(1) Radjabov,T (2735) - Anand,V (2799) [D43]
Corus A Wijk aan Zee NED (1), 12.01.2008
[Mihail Marin]

1.d4 d5 2.c4 c6 3.Nc3 Nf6 4.Nf3 e6 5.Bg5 h6 6.Bh4 dxc4 7.e4 g5 8.Bg3 b5 9.Be2 Bb7 10.0-0 Nbd7 11.Ne5 Bg7 12.Nxd7 Nxd7 13.Bd6 a6

This modestly looking developing move is a novelty. White usually advances one of his a-, d-, or e-pawns here.

14...Bf8 15.Bg3 Bg7 16.Bd6 Bf8 17.Bxf8 Rxf8 18.b3 b4 19.Na4 c3

Now that he has made significant progress on the scale of development (he only needs to connect rooks, while Black has lost the right to castle and faces problems of coordination), White finally starts advancing all the aforementioned pawns.

20...a5 21.d5 Qe7 22.d6 Qf6 23.e5
White has achieved huge advance of space with shocking ease. The e5-pawn is taboo, because the knight has to guard the c5-square while the queen cannot expose herself to discovered attacks such as Ba6. Here we can see that Re1 is not as inocent as it might have looked a couple of moves ago. We can state that the novelty has been quite successful.

23...Qf4 24.Bd3 bxa3 25.Qe2 Qd2 26.Rxa3 Qxe2 27.Rxe2 g4

Anand designes a plan to eliminate the e5-pawn, but this will increae the chaos reigning in his camp.

28.Nxc3 Rg8 29.Ne4 Kd8 30.Nd2 c5 31.Bb5 Bd5 32.Nc4 Rg5 33.Rea2 Nxe5

Black has achieved his partial aim, but White launches a very powerful attack in mutual time trouble.

34.Nb6 Rb8 35.Rxa5 Be4 36.Ra7 f6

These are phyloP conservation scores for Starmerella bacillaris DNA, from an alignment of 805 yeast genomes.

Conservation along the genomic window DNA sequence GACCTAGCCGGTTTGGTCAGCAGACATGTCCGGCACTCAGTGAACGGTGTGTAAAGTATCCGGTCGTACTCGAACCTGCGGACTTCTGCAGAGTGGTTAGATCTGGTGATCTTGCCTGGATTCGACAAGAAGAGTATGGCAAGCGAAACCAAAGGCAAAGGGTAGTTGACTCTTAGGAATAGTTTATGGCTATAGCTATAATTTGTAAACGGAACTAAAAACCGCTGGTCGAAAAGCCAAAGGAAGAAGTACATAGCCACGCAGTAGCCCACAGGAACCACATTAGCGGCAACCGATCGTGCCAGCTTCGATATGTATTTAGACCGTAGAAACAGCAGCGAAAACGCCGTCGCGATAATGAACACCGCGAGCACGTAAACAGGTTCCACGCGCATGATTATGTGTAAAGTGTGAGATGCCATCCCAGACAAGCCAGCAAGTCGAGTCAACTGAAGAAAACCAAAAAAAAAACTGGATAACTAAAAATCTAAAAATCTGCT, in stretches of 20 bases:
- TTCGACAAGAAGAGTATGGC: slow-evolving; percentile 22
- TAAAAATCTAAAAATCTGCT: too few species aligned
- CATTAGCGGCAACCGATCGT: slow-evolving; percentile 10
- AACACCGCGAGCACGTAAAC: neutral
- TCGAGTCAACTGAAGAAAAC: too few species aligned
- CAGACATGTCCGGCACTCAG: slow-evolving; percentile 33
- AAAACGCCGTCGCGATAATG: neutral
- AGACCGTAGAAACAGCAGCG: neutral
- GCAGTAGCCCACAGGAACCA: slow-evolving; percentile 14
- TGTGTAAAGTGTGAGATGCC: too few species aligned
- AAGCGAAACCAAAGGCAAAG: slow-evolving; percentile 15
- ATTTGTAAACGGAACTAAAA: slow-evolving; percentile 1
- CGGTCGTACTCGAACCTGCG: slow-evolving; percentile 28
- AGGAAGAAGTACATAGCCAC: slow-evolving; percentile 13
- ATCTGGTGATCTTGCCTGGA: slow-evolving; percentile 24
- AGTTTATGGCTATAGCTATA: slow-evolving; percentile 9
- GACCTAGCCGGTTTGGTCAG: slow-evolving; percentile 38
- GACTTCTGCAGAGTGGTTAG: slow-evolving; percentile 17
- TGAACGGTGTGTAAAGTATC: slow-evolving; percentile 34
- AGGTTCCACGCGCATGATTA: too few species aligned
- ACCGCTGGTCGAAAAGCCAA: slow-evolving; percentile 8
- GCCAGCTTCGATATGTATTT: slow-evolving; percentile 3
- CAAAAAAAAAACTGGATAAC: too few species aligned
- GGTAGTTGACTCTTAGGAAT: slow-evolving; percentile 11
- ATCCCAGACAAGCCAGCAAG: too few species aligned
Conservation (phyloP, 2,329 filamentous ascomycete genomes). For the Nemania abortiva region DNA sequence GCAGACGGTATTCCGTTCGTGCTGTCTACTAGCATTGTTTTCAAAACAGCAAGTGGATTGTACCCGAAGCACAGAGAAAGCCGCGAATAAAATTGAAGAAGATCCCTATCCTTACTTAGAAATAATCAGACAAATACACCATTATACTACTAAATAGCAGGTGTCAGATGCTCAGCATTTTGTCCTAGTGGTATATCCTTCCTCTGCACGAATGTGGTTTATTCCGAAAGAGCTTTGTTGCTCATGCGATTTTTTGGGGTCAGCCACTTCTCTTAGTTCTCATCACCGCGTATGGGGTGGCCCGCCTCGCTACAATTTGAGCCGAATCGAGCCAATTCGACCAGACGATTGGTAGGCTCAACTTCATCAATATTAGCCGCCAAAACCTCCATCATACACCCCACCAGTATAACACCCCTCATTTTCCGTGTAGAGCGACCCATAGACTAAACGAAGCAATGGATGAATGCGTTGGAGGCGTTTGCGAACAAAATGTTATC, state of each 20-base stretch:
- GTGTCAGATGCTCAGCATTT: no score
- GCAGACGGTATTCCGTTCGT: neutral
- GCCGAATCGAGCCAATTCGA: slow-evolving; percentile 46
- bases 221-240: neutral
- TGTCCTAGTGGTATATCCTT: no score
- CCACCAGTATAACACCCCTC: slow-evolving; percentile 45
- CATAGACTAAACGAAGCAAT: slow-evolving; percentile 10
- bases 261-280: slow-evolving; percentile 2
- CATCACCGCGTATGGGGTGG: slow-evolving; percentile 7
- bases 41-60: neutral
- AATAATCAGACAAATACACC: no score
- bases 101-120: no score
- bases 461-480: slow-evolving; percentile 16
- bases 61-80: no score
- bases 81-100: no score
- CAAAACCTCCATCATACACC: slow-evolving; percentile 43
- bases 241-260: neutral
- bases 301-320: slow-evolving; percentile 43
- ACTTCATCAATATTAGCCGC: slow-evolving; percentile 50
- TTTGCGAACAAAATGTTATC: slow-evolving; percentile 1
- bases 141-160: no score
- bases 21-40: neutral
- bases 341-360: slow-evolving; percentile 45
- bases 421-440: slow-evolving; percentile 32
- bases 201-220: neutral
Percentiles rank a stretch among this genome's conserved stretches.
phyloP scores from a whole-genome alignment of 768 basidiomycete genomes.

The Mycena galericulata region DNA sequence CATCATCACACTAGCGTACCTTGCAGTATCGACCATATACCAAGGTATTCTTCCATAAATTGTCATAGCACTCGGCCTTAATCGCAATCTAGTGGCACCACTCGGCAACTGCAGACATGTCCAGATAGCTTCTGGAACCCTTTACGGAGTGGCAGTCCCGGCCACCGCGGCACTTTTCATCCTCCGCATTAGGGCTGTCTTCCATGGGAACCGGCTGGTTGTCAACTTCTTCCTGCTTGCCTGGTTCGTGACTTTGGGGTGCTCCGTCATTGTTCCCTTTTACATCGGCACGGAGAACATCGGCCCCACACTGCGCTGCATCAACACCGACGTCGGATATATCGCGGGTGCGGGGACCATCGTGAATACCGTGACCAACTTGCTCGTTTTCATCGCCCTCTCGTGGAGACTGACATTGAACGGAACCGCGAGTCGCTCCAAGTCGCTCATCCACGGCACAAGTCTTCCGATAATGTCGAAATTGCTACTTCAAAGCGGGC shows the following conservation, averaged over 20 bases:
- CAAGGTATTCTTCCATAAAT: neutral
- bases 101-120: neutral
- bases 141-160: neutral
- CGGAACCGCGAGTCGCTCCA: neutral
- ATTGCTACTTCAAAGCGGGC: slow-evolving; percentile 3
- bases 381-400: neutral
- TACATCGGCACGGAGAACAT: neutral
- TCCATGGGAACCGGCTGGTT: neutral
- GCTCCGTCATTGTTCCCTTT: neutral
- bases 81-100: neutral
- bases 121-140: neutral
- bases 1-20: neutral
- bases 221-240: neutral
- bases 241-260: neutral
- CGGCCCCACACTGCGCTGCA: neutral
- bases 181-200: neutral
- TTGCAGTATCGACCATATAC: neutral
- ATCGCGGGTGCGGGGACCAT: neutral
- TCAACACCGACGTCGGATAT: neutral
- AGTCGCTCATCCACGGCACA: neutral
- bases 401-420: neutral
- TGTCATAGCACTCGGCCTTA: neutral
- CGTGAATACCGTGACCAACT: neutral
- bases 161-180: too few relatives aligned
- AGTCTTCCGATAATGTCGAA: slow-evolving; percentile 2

[Black's rather shaky defence relies mainly on the strong centralized knight. Therefore, White should try to exchange it. This would have been a good moment to try accomplishing that with 37.Nd7 , because after 37...Rxb5 38.Nxf6 the threat Ra8!+ followed by mate wins the bishop back, after having spoiled Black's structure.]

37...Rg8 38.Rc7
[Here, he could have prepared Nd7 with 38.Ba4 ]

38...Rf8 39.Rxc5 Rf7 40.d7 Nxd7 41.Nxd7 Rxd7 42.Bxd7 Kxd7 43.Rc3

Compared with the position he had, White has achieved relatively little. Black's better structure offer him chances to resist for a long time. However, Radjabov dealt with the technical part quite well.

43...f5 44.Ra7+ Kd6 45.Rh7 Bd5 46.Rxh6 Bxb3 47.h3 gxh3 48.Rhxh3

Now, Black's structural advantage has vanished, but the reduced number of pawns and the bishop's stability in the centre still offers him some hope.

48...Bd5 49.Rc2 Ke5 50.f3 Kf6 51.Kf2 Rb4 52.Re2 Kg6 53.Kg3 Ra4 54.Rh4 Ra7 55.Rb2 Kf6 56.Rhb4 Ke5 57.Re2+ Kf6 58.Rd2 Ke5 59.Re2+ Kf6 60.Kf4 Ra3 61.Rd2 Ra5 62.Re2 Ra3 63.Kg3

If I am not mistaken Anand could have claimed a draw by repetition by playing 63.Ra7! The same position occurs after 57...Kf6 and 59...Kf6

64.Rc2 Ke5 65.Rh4 Rg8+ 66.Kh2 Ra8 67.Re2+ Kf6 68.f4 Ke7 69.Rh7+ Kd6 70.Kg3 Rg8+ 71.Kh3 Rg4 72.g3 Rg8 73.Rd2 Rc8 74.Kh4 Rc3 75.Rg7 Ra3 76.Rc2 Bc6 77.Rc1 Rb3 78.Rg1 Bd5 79.Kg5 Kc5 80.Kf6 Kd4 81.Re1 Rb6 82.Rd7 Rc6 83.Ke7 Ra6 84.Rd6 Ra7+ 85.Kf6

White will soon sacrifice the exchange on e6, with a won rook ending. 1-0